Yankees seeing encouraging signs from rebound candidate in Spring Training

MLB: Spring Training-Pittsburgh Pirates at New York Yankees
Credit: Kim Klement Neitzel-USA TODAY Sports

Giancarlo Stanton is coming off the worst season of his career, and the New York Yankees know that this is a huge year for the 2017 NL MVP. Brian Cashman pulled the trigger on a deal that would bring the slugger to the Bronx following that remarkable season, and while Stanton has had his moments, injuries and inconsistency have limited his output in New York. 2023 felt like the first serious slip of his career, it was the first time he had posted either a negative WAR or below-average OPS at the Major League level, giving Stanton plenty to reflect on over the winter.

While Spring Training doesn’t mean much for regular season success, we can still look at how Giancarlo Stanton’s process has changed thus far, and the initial returns are pretty good. There’s still an entire season for him to prove himself, but what have we seen thus far that could lead to a return to prominence?

Giancarlo Stanton Could Have a Huge Season For the Yankees

MLB: Spring Training-Pittsburgh Pirates at New York Yankees
Credit: Kim Klement Neitzel-USA TODAY Sports

Something that Giancarlo Stanton has struggled with has been his launch angle, as pop-ups and groundballs are the wrong kind of batted balls for someone with his profile. We aren’t talking about a speed demon who is slapping the ball the other way, but rather a hulking power hitter with incredible exit velocities that can change the dynamic of a game with just one swing of the bat. We can measure the ability to generate ideal launch angles with Sweet Spot%, which measures how often hitters generate a batted ball with a launch angle between 8 and 32 degrees.

Last season, Stanton ranked in the 2nd Percentile in that metric (27.4%), and we can point to that as the key reason behind his decline in average and BABIP. He’s gone from a consistent .250-.270 hitter to below the Mendoza Line, and while batting average isn’t a great measure of overall production, it still plays a role in your OBP. That number has improved to 38.7% in Spring Training, and as a result, we’ve seen the BABIP and average climb while the groundball rate has fallen.

One of the other stunning revelations comes in the form of a decreased Whiff Rate, and while Anthony Volpe is the player we’re focusing on for contact increases, Stanton has arguably had the more impressive turnaround. We expect a hitter like Volpe to make a ton of contact, and it’s not uncommon to see an increase in contact rates for a second-year player, but Giancarlo Stanton has been infamous for the high strikeout totals. Again, these are small sample sizes, but if we can see an increase in both the quality and quantity of contact, that would go a long way as well.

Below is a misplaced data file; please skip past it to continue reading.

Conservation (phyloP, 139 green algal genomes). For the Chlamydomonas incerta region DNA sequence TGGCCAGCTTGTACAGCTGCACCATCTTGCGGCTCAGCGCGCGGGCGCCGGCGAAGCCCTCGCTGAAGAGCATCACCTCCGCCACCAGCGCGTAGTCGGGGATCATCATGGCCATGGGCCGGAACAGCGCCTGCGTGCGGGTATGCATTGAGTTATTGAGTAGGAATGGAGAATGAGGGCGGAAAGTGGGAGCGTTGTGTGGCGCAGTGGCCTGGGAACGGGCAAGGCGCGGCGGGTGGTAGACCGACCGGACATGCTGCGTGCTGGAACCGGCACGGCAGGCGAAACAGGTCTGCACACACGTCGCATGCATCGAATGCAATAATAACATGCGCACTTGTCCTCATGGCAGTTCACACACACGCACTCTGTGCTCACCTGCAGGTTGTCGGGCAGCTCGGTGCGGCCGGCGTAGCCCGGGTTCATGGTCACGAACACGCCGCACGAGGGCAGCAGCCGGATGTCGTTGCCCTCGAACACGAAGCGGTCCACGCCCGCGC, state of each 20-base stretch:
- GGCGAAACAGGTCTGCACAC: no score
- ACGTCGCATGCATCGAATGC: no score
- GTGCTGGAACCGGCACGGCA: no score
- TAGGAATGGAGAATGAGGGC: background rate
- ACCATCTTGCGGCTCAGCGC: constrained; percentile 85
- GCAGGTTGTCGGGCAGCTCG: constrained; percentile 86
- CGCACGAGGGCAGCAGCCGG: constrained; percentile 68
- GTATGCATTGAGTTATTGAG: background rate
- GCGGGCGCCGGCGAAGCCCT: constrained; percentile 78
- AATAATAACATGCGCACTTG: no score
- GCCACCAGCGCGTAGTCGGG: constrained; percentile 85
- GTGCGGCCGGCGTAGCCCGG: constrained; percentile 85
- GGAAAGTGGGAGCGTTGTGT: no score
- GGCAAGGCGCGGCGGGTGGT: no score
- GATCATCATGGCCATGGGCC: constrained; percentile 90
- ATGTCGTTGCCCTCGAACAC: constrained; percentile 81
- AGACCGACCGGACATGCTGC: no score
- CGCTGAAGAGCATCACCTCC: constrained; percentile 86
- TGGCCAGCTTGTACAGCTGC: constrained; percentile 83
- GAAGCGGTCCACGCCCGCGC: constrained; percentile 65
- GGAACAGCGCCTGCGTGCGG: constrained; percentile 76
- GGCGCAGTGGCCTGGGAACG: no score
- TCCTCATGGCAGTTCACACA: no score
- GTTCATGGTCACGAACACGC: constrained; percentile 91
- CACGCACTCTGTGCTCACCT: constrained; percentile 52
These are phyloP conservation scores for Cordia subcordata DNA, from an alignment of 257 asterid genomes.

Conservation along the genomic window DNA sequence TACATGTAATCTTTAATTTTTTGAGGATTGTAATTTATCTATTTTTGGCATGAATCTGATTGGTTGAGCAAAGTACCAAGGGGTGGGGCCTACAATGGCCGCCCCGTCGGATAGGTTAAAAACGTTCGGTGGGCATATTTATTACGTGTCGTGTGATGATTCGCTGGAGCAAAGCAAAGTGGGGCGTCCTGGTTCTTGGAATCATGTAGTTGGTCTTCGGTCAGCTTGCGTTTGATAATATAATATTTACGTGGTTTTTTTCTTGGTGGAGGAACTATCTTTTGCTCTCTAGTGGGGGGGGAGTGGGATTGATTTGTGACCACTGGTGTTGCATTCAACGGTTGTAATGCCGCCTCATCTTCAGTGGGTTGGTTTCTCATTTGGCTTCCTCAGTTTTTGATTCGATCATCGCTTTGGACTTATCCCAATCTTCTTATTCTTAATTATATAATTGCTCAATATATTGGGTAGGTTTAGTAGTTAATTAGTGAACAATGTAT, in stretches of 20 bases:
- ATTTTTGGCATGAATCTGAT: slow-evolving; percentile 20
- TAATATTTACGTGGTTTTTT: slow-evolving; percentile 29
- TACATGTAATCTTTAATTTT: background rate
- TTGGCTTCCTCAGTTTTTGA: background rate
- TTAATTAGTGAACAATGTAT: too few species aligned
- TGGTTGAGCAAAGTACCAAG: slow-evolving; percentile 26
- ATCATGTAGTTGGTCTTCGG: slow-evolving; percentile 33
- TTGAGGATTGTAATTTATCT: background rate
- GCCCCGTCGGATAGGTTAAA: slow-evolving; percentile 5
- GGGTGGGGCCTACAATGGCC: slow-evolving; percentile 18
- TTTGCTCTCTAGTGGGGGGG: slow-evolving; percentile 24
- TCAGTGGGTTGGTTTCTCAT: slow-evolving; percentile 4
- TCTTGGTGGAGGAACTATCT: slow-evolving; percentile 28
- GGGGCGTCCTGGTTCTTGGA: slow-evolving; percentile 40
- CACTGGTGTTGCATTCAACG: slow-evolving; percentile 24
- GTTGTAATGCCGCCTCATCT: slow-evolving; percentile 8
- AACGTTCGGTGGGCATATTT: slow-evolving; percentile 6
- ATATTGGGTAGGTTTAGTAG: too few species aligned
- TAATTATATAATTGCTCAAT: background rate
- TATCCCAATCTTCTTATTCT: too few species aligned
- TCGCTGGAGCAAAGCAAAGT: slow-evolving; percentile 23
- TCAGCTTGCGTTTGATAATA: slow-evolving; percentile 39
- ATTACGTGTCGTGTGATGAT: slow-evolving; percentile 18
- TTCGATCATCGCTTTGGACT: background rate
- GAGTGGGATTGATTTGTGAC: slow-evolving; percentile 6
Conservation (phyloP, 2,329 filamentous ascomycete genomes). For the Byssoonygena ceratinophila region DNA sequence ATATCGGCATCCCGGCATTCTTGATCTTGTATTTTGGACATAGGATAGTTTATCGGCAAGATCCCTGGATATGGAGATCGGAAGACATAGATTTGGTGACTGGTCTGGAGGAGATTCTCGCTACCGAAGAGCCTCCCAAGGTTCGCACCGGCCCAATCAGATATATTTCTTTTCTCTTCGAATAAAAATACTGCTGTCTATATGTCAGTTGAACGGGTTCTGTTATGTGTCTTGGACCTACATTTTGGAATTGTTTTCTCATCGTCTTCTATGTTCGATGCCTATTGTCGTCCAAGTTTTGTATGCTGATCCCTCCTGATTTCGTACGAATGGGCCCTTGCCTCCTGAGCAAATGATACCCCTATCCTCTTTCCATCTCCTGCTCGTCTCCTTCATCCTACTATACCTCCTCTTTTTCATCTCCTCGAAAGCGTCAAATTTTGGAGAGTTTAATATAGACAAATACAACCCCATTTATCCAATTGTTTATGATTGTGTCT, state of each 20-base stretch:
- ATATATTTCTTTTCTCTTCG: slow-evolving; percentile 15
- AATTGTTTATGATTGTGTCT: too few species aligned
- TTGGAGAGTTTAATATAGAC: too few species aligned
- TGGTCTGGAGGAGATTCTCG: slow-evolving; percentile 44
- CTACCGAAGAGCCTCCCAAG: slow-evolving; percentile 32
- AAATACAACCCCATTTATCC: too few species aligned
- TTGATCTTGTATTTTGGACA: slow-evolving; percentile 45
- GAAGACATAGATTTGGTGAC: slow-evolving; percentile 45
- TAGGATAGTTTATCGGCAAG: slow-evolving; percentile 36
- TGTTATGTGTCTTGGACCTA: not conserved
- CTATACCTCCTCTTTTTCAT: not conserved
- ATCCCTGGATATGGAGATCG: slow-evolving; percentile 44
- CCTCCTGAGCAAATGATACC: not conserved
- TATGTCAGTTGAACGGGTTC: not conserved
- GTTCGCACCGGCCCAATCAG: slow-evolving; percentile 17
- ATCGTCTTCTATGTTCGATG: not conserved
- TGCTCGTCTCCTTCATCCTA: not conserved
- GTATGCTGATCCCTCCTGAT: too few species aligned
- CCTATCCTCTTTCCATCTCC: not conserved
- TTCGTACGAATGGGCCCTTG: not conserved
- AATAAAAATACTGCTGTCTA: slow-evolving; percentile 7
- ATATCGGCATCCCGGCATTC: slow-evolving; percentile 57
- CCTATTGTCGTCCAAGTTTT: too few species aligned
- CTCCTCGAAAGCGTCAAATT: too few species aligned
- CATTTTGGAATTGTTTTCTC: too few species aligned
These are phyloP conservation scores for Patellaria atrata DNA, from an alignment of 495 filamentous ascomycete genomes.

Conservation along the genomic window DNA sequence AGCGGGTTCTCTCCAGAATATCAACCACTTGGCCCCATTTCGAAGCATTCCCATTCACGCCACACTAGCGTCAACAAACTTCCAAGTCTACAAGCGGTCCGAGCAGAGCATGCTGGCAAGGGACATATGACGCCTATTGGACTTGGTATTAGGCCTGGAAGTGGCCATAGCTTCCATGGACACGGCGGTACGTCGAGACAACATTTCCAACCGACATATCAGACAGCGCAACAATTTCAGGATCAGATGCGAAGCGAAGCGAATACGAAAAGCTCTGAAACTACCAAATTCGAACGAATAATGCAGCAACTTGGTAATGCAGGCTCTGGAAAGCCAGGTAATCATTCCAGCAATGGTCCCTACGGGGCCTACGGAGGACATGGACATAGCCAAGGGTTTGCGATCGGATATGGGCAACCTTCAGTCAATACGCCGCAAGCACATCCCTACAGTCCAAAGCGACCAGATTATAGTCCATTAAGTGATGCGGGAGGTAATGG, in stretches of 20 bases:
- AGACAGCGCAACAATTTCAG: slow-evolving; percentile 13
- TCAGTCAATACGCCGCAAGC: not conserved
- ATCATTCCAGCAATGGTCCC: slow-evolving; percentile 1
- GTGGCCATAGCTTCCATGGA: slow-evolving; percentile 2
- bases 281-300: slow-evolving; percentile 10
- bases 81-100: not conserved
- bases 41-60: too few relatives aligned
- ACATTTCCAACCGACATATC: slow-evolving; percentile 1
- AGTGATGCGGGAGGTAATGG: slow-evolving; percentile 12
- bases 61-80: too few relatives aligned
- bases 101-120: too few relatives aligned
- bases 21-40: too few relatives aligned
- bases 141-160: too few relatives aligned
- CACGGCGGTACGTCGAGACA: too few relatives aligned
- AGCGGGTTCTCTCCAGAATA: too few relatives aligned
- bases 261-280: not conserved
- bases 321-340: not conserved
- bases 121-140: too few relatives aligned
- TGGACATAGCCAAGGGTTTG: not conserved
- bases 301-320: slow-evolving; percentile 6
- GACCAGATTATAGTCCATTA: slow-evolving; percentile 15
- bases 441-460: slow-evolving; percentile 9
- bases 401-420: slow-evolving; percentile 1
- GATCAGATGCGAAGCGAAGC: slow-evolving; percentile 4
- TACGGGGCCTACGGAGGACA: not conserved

The three-HR day was the headline-grabbing performance that Giancarlo Stanton needed to get attention on skill changes that could have a massive impact on his upcoming season. What’s changed from years past is that the Yankees aren’t relying on a huge year from Stanton to have a good offense, in fact, the very same projection systems that believe the Yankees will be one of the top teams in the AL also believe Stanton will be at best a 1 WAR player. The addition of Trent Grisham as a fourth outfielder and reluctance to trade Spencer Jones is an indication that they’re not going to just pray that he plays 150 games and excels.

MLB: Boston Red Sox at New York Yankees
Credit: Wendell Cruz-USA TODAY Sports

Without saying it outright, the Yankees are preparing for a future where Giancarlo Stanton is no longer on the team due to a continuing decline. Spencer Jones could be ready as soon as Opening Day next season, and the Yankees seriously intend on keeping Juan Soto for the long haul. Aaron Judge is in year two of a nine-year megadeal and Jasson Dominguez should be a long-term piece in the outfield as well, so where is the room for Big G? Well, he’ll have to create it by putting up a big season this year, and that’s an enormous amount of pressure; his job is quite literally on the line.

It doesn’t even have to be next season, if Jasson Dominguez returns and looks great, does Stanton play over Alex Verdugo? One thing that we’ve known about the 34-year-old is that he responds to pressure in one way; and that’s by hitting a ball over 400 feet and saving the day for the Bronx Bombers. When the lights have shined brightest, Giancarlo Stanton has always been the slugger the Yankees could turn to for a big hit. Whether it’s his 2020 home run barrage in the playoffs or a three-run shot in Game 5 of the ALDS, Stanton has found a way to thrive under pressure.

Despite what even the most cold-blooded and stoic athletes say, pressure doesn’t provide comfort, but maybe Giancarlo Stanton can do what he does best once again and rise to the moment.

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